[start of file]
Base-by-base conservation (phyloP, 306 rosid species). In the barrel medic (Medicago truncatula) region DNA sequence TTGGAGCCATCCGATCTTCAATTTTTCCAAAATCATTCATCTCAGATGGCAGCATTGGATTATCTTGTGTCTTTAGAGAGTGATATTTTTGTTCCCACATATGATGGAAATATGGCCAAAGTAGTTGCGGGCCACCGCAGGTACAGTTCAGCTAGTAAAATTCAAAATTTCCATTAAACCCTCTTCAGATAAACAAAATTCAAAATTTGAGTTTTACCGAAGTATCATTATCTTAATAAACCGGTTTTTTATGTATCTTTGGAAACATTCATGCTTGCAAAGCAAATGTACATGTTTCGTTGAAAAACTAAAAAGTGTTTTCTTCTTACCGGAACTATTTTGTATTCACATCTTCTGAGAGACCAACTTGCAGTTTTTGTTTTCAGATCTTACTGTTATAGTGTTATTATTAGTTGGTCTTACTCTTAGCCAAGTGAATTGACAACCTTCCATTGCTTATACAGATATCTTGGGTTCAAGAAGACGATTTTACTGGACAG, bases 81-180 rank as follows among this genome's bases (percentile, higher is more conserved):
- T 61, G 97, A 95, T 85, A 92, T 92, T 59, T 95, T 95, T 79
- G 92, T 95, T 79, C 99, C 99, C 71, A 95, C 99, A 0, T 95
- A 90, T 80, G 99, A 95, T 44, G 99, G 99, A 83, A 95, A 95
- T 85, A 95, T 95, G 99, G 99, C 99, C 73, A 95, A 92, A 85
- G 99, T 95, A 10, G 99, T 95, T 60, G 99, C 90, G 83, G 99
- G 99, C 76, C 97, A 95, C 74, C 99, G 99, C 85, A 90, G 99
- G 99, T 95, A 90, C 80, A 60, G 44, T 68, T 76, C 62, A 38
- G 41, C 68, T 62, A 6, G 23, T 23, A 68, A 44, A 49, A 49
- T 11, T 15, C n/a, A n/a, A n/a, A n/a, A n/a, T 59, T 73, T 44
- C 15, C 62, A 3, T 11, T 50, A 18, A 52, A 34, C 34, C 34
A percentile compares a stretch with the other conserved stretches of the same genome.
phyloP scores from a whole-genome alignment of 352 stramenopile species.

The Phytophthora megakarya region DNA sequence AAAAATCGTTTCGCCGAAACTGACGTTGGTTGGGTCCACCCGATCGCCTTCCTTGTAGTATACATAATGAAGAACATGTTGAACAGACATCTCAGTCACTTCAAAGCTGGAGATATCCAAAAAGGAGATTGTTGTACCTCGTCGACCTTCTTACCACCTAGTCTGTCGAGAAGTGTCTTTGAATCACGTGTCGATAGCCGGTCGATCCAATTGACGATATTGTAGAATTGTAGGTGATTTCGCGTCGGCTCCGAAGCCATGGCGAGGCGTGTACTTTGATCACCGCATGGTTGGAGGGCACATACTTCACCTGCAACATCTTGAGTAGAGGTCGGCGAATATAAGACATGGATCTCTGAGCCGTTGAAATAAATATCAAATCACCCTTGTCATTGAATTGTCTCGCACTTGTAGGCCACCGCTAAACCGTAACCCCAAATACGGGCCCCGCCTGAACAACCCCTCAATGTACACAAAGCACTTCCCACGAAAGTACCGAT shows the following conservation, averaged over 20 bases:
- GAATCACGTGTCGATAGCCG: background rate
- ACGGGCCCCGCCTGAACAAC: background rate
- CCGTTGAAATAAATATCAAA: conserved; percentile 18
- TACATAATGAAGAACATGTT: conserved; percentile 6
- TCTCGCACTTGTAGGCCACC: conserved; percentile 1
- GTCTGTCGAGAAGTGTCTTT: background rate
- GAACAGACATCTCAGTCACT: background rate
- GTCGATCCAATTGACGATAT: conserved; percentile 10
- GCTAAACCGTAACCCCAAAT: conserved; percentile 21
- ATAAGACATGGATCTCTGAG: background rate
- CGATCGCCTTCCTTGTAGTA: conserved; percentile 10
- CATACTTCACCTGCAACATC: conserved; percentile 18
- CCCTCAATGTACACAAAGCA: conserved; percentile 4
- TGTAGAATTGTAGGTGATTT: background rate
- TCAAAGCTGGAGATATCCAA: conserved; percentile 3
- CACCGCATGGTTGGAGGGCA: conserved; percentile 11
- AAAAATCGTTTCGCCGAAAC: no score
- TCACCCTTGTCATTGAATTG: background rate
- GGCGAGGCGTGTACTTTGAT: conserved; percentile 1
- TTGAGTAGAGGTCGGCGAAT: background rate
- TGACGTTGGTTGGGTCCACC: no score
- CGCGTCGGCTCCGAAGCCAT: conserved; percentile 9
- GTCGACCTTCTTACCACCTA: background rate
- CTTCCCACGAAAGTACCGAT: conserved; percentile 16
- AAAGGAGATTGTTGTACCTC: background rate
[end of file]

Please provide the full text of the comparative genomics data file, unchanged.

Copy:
Base-by-base conservation (phyloP, 306 rosid species). In the barrel medic (Medicago truncatula) region DNA sequence TTGGAGCCATCCGATCTTCAATTTTTCCAAAATCATTCATCTCAGATGGCAGCATTGGATTATCTTGTGTCTTTAGAGAGTGATATTTTTGTTCCCACATATGATGGAAATATGGCCAAAGTAGTTGCGGGCCACCGCAGGTACAGTTCAGCTAGTAAAATTCAAAATTTCCATTAAACCCTCTTCAGATAAACAAAATTCAAAATTTGAGTTTTACCGAAGTATCATTATCTTAATAAACCGGTTTTTTATGTATCTTTGGAAACATTCATGCTTGCAAAGCAAATGTACATGTTTCGTTGAAAAACTAAAAAGTGTTTTCTTCTTACCGGAACTATTTTGTATTCACATCTTCTGAGAGACCAACTTGCAGTTTTTGTTTTCAGATCTTACTGTTATAGTGTTATTATTAGTTGGTCTTACTCTTAGCCAAGTGAATTGACAACCTTCCATTGCTTATACAGATATCTTGGGTTCAAGAAGACGATTTTACTGGACAG, bases 81-180 rank as follows among this genome's bases (percentile, higher is more conserved):
- T 61, G 97, A 95, T 85, A 92, T 92, T 59, T 95, T 95, T 79
- G 92, T 95, T 79, C 99, C 99, C 71, A 95, C 99, A 0, T 95
- A 90, T 80, G 99, A 95, T 44, G 99, G 99, A 83, A 95, A 95
- T 85, A 95, T 95, G 99, G 99, C 99, C 73, A 95, A 92, A 85
- G 99, T 95, A 10, G 99, T 95, T 60, G 99, C 90, G 83, G 99
- G 99, C 76, C 97, A 95, C 74, C 99, G 99, C 85, A 90, G 99
- G 99, T 95, A 90, C 80, A 60, G 44, T 68, T 76, C 62, A 38
- G 41, C 68, T 62, A 6, G 23, T 23, A 68, A 44, A 49, A 49
- T 11, T 15, C n/a, A n/a, A n/a, A n/a, A n/a, T 59, T 73, T 44
- C 15, C 62, A 3, T 11, T 50, A 18, A 52, A 34, C 34, C 34
A percentile compares a stretch with the other conserved stretches of the same genome.
phyloP scores from a whole-genome alignment of 352 stramenopile species.

The Phytophthora megakarya region DNA sequence AAAAATCGTTTCGCCGAAACTGACGTTGGTTGGGTCCACCCGATCGCCTTCCTTGTAGTATACATAATGAAGAACATGTTGAACAGACATCTCAGTCACTTCAAAGCTGGAGATATCCAAAAAGGAGATTGTTGTACCTCGTCGACCTTCTTACCACCTAGTCTGTCGAGAAGTGTCTTTGAATCACGTGTCGATAGCCGGTCGATCCAATTGACGATATTGTAGAATTGTAGGTGATTTCGCGTCGGCTCCGAAGCCATGGCGAGGCGTGTACTTTGATCACCGCATGGTTGGAGGGCACATACTTCACCTGCAACATCTTGAGTAGAGGTCGGCGAATATAAGACATGGATCTCTGAGCCGTTGAAATAAATATCAAATCACCCTTGTCATTGAATTGTCTCGCACTTGTAGGCCACCGCTAAACCGTAACCCCAAATACGGGCCCCGCCTGAACAACCCCTCAATGTACACAAAGCACTTCCCACGAAAGTACCGAT shows the following conservation, averaged over 20 bases:
- GAATCACGTGTCGATAGCCG: background rate
- ACGGGCCCCGCCTGAACAAC: background rate
- CCGTTGAAATAAATATCAAA: conserved; percentile 18
- TACATAATGAAGAACATGTT: conserved; percentile 6
- TCTCGCACTTGTAGGCCACC: conserved; percentile 1
- GTCTGTCGAGAAGTGTCTTT: background rate
- GAACAGACATCTCAGTCACT: background rate
- GTCGATCCAATTGACGATAT: conserved; percentile 10
- GCTAAACCGTAACCCCAAAT: conserved; percentile 21
- ATAAGACATGGATCTCTGAG: background rate
- CGATCGCCTTCCTTGTAGTA: conserved; percentile 10
- CATACTTCACCTGCAACATC: conserved; percentile 18
- CCCTCAATGTACACAAAGCA: conserved; percentile 4
- TGTAGAATTGTAGGTGATTT: background rate
- TCAAAGCTGGAGATATCCAA: conserved; percentile 3
- CACCGCATGGTTGGAGGGCA: conserved; percentile 11
- AAAAATCGTTTCGCCGAAAC: no score
- TCACCCTTGTCATTGAATTG: background rate
- GGCGAGGCGTGTACTTTGAT: conserved; percentile 1
- TTGAGTAGAGGTCGGCGAAT: background rate
- TGACGTTGGTTGGGTCCACC: no score
- CGCGTCGGCTCCGAAGCCAT: conserved; percentile 9
- GTCGACCTTCTTACCACCTA: background rate
- CTTCCCACGAAAGTACCGAT: conserved; percentile 16
- AAAGGAGATTGTTGTACCTC: background rate